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Monday, 21 November 2016

Be Prepared

Akela we’ll do our best
Dyb – dyb – dyb
Dob – dob – dob

I never knew until I looked it up that it was known as the Grand Howl, that we-e-e-e-ll do-o-o-o o-o-o-u-u-r was supposed to sound like howling wolves greeting the Old Wolf Akela, or that dyb stood for ‘do your best’ and dob for ‘do our best’. It was simply what we did. The wolf-cubs were just peculiar: the shouting, the jumping up and down and the two-fingered salute that went with it.


Geoffrey Bullard talked me into joining. He had been promoted to Seconder and said I could be in his Six. He would teach me the Cub Scout Promise. What he really meant was that he would strut his Seconder’s stripe on his fat arm and act superior.

                I promise to do my best
                To do my Duty to God and the Queen
                To obey the law of the Wolf Cub pack
                And to do a good turn for somebody every day.

I became a Tenderpad and got the uniform: the green jersey, grey flannel shorts, long socks with garter tabs and green peaked cap with yellow piping. On my left sleeve was a coloured felt triangle to show I belonged to the Tawny Six – ‘his’ Six according to Geoffrey Bullard. It all looked pretty smart, especially new: perfect to get lots of jobs during Bob-a-Job Week. We knocked on doors to earn money for cub funds, but as I had gone round with Geoffrey Bullard, he insisted our earnings be recorded on his card, not mine, because I had only recently joined.


We were in the ‘Yellow Neckers’. We wore yellow neckerchiefs tied with leather woggles. They gave us a sunny countenance. Elsewhere in town were the ‘Red Neckers’. They were from rougher streets. Their neckerchiefs reflected red and angry in their faces. You kept well away from them when you were on your own in uniform.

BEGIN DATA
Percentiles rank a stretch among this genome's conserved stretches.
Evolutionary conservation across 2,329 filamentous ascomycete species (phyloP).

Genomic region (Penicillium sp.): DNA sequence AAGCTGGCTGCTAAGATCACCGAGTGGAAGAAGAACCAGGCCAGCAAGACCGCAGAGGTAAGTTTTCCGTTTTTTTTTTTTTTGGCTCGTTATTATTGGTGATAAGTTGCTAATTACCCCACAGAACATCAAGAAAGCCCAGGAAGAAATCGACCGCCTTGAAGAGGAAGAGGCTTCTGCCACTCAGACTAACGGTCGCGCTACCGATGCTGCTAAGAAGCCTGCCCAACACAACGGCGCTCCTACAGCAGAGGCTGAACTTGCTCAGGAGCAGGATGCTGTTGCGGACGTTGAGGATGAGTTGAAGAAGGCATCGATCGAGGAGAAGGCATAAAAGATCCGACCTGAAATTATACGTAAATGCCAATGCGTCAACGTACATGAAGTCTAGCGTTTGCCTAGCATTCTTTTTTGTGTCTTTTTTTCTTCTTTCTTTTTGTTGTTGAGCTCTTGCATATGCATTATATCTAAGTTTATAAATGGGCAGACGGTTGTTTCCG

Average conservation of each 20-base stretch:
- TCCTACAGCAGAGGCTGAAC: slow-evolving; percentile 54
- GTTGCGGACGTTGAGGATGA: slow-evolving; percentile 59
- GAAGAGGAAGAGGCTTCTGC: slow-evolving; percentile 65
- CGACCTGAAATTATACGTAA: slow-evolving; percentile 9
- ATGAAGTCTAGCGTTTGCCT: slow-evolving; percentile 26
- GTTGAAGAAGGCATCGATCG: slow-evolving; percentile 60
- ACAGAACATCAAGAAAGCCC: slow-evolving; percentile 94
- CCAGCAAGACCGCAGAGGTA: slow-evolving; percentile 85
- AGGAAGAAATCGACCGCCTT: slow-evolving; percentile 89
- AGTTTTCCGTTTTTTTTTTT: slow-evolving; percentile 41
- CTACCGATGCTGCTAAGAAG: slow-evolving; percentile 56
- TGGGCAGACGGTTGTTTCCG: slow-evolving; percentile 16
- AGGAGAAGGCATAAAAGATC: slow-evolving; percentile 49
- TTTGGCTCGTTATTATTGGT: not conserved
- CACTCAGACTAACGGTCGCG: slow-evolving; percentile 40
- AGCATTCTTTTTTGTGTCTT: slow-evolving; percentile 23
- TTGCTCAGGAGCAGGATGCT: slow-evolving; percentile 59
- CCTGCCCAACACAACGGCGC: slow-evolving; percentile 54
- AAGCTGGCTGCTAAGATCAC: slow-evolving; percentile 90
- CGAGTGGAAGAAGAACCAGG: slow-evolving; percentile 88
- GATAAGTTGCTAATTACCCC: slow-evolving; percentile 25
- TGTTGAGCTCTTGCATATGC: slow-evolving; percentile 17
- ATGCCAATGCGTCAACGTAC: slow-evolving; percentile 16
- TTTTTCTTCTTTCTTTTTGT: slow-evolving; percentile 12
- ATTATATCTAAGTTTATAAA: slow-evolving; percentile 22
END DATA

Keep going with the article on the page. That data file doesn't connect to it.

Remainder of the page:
The ‘Yellow Neckers’ met in a musty room above a hidden-away garage, up a creaky wooden staircase. It’s a wonder the floor never gave way with all the jumping, howling and rough games. We tried to convince Akela and Baloo – the two women who led the pack – that we were worthy of shiny silver stars to fix to our caps, and proficiency badges for our sleeves. They promoted strong feelings of loyalty and achievement. The more you had, the more you belonged. But assessments could be delegated to Sixer Leaders or Seconders. Geoffrey Bullard seemed to make it a point of principle that nothing was ever good enough.

The stars and badges were much the same as they remain today. For the first star you had to be able to perform a list of patriotic and practical tasks: sing God Save The Queen, describe the Union Jack, list the national saints, tie simple knots, walk with a book on your head, throw and catch a ball, perform a forward roll, tell the time, keep yourself clean and tidy, grow a plant and answer questions on the pedestrian’s part of the Highway Code. I could do all of that (and still can) but was never quite patriotic or practical enough for the second star which required swimming, tying knots, climbing trees, using the telephone, lighting fires and treating wounds. A group of us spent one summer evening at a telephone box trying to ring Akela. It was not as easy as you might think. It went beyond knowing how to press Button B in the hope that someone had forgotten their leftover coins. We mumbled self-consciously into the mouthpiece as none of us had a phone at home.

Baden-Powell's Original Twelve Proficiency Badges.
By 1960 there were many more.

The proficiency badges were brightly coloured cloth triangles to parade on your right arm: blue, yellow, red or green according to whether they reflected character, handicraft, service or health. They came with matching stickers to save on a progress card. Cyclist (health green), Collector (character blue) and Reader (handicraft yellow) were no problem at all to anyone with a bicycle and stamp album who went to the Grammar School, but others were more challenging. Geoffrey Bullard had two or three rows but I managed no more than half a dozen at most. Never in a million years was I going to get the badges for artist, athlete or entertainer. I managed the sewing badge though. I took it home for my mother to fix to my sleeve.